After teaming up to create a solar-powered, flat-pack refugee tent last year, Ikea and the United Nations High Commissioner for Refugees aren’t stopping in their joint efforts to improve conditions inside refugee camps. For every LED light bulb that the Swedish furniture giant sells over the next two months, the Ikea Foundation, the retailer’s charitable arm, will donate one euro towards providing solar streetlights, indoor solar lanterns, and clean fuel cooking stoves for refugees.
Lack of light creates an atmosphere of fear in refugee camps. Peter Kessler, a UNHCR spokesman stationed with more than half a million Syrian refugees in Jordan, says this is especially true for women who worry about gender violence. Mothers and daughters are afraid to go to the bathrooms at night. The bigger the camp–like Za’atari, which houses 100,000 people near the Syrian border–the greater their vulnerability.
The fears aren’t unfounded: Women refugees in Jordan, many of whom originally left Syria fearing rape or assault in the chaos, have reported being forced to exchange sex for aid. They’ve also reported increasing rates of intimate partner violence. In 2013, Syrian refugee social workers in Jordan recorded 165 cases of gender-based violence, often at the hands of women’s husbands or Jordanians.
No light also means no studying after dark. “Imagine if at the end of the evening, you go home to the Middle Ages, where you have no light,” Kessler says. “At best you have some candles, but they get blown out. That’s what it’s like to go into a refugee situation. You’re really dropping back into a different era.”
The year 2013 marked an especially perilous time for the world’s refugees, as 2 million people were forced to flee their homes amid conflict. But Ikea’s new initiative with the UNHCR’s Innovation Unit builds on four years of partnership, during which time the two organizations were getting comfortable working together.
“We like to do a bit more than just give money,” says Jonathan Spampinato, the Ikea Foundation’s director of communication and strategy.
In 2009, the UNHCR approached Ikea on the idea of creating workshops that would teach humanitarian groups to more efficiently and quickly ship goods around the world. After that, Ikea’s product development team worked with the UNHCR to create all-purpose, easy-to-use utensils for refugees. During the Somali Civil War, Ikea donated $64 million to the UNHCR to build refugee camps, and in 2013, the team developed the radically cheap, well-designed, flat-pack tent.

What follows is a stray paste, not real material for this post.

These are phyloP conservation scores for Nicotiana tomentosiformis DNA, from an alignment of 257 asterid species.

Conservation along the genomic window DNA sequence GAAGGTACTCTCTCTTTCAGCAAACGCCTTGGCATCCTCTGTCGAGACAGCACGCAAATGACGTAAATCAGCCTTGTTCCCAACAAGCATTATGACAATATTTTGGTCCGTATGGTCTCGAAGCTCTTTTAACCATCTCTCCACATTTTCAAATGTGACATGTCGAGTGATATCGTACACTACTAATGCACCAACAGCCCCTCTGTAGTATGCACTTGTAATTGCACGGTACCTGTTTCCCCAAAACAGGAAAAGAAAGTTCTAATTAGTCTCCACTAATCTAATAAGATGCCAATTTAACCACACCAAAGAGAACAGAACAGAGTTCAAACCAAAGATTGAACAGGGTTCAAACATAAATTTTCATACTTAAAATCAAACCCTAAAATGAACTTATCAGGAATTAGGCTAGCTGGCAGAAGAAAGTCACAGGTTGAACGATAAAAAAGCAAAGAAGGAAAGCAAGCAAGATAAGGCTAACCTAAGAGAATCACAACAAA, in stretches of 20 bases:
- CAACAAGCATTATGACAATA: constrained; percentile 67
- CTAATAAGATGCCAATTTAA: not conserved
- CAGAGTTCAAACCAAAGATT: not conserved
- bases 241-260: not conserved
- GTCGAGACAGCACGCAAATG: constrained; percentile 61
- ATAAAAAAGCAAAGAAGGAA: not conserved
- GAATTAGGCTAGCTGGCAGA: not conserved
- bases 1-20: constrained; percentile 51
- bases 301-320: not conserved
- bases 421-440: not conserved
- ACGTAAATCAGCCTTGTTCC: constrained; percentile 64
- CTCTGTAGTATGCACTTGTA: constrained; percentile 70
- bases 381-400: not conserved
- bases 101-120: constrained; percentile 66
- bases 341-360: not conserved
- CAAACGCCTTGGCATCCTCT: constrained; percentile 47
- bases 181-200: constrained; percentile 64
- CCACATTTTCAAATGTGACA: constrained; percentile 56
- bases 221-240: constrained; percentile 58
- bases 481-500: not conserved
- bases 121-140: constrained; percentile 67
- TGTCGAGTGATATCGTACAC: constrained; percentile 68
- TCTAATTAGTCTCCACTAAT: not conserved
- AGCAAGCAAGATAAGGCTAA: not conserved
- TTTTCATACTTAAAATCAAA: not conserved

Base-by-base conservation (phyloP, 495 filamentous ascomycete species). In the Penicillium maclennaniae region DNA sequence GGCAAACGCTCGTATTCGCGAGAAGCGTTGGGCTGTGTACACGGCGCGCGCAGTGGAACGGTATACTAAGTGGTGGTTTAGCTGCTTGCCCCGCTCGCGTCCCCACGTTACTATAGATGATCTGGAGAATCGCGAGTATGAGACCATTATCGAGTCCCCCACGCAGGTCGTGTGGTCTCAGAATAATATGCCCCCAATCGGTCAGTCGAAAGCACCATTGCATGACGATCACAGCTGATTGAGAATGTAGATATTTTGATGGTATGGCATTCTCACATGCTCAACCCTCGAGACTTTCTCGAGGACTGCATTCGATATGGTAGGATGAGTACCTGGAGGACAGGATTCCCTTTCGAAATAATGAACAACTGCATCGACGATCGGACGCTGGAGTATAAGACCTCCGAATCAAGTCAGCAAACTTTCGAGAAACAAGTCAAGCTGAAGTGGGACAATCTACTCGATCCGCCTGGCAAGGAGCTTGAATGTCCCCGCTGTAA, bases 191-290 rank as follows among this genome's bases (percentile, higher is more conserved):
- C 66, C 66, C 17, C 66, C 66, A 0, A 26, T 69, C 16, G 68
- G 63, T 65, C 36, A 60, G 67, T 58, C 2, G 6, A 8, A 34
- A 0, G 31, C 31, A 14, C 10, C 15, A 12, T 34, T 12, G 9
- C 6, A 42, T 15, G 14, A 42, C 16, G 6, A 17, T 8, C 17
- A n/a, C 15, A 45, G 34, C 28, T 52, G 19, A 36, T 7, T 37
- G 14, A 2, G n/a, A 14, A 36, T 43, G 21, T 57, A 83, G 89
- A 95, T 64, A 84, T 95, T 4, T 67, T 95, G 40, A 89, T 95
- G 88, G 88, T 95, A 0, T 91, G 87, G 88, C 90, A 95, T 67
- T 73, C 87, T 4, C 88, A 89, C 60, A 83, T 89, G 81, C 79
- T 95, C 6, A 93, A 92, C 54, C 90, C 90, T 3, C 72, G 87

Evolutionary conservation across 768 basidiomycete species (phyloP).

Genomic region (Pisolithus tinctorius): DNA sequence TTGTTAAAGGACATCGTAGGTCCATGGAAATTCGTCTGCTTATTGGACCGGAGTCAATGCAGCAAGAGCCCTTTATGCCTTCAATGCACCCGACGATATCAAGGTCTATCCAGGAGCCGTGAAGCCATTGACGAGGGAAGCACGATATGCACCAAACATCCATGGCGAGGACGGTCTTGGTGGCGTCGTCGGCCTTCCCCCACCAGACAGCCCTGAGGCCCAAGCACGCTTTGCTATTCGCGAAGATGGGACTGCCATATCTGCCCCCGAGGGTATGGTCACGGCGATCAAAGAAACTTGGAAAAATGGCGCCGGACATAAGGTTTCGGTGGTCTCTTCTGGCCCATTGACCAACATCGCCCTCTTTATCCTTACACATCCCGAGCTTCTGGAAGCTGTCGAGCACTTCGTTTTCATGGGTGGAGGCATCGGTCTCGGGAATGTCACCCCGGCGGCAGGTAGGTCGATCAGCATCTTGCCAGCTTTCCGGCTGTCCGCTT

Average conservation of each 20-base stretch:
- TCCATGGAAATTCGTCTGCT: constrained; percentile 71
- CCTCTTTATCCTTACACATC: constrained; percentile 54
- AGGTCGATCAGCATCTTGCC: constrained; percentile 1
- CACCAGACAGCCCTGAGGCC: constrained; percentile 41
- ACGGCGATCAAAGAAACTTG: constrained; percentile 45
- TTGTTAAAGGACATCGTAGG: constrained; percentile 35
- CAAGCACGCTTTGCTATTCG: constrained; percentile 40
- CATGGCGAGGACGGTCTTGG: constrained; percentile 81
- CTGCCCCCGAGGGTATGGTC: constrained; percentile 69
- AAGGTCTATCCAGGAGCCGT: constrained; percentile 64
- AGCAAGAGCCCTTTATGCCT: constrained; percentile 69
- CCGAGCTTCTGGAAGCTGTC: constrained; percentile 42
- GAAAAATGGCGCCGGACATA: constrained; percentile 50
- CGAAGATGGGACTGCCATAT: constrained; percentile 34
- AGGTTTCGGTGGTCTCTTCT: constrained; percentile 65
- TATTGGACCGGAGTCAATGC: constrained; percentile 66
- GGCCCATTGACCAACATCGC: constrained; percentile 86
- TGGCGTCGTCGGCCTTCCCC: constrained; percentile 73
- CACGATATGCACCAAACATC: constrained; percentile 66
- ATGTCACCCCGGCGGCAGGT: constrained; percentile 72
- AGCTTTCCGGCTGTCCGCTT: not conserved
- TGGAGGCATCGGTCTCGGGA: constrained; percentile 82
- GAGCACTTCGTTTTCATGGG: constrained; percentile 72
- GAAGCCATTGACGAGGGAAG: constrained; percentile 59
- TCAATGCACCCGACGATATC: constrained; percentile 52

Ikea may be extremely successful, but these aren’t small contributions even for such a large company. In 2013, the Ikea Foundation, funded solely from company profits, gave away nearly $137 million, or 3% out of the company’s $4.4 billion profit that same year.
“At the Foundation, we have a slightly different approach to partnerships. We like to work long-term, and we like to work with a small number of partners for long-lasting impacts,” Spampinato says. “We can do things a lot cheaper because we partner the right way.”
The willingness to devote time, money, and energy to the cause owes something to a populist company culture, including its Swedishness, Spampinato adds. “The marriage that this represents between our customers having a better life and refugees having a brighter life really generated enthusiasm,” he says.
Of course, the benefits go both ways. Social good makes for good marketing strategies, too. According to one 2013 survey, some 30% of Americans aim to increase the amount of goods and services bought from socially responsible companies. It also just so happens that Ikea aims to shift over to selling purely LED lighting by 2016–and what better way to advertise the switch than a feel-good campaign everyone can get behind?
It doesn’t seem like Ikea’s foray into “refugee furniture” will disappear any time soon. According to Spampinato, the UNHCR Innovation lab and Ikea now meet roughly twice a year to go over priorities and urgent needs.
Kessler expects that the initiative will create better conditions for UNHCR refugees, especially women and children, immediately. Still, the Syrian refugee crisis is worsening, and dwindling resources and diverted attention make for an uncertain future.
“Right now we do have innovative projects like the Ikea lighting project, but what happens in a year or two when people are focused on another part of the world that’s particularly needy, and the 2.4 million refugees from Syria don’t have access to kerosene?” he asks. “This is the uncertainty that weighs heavily on people.”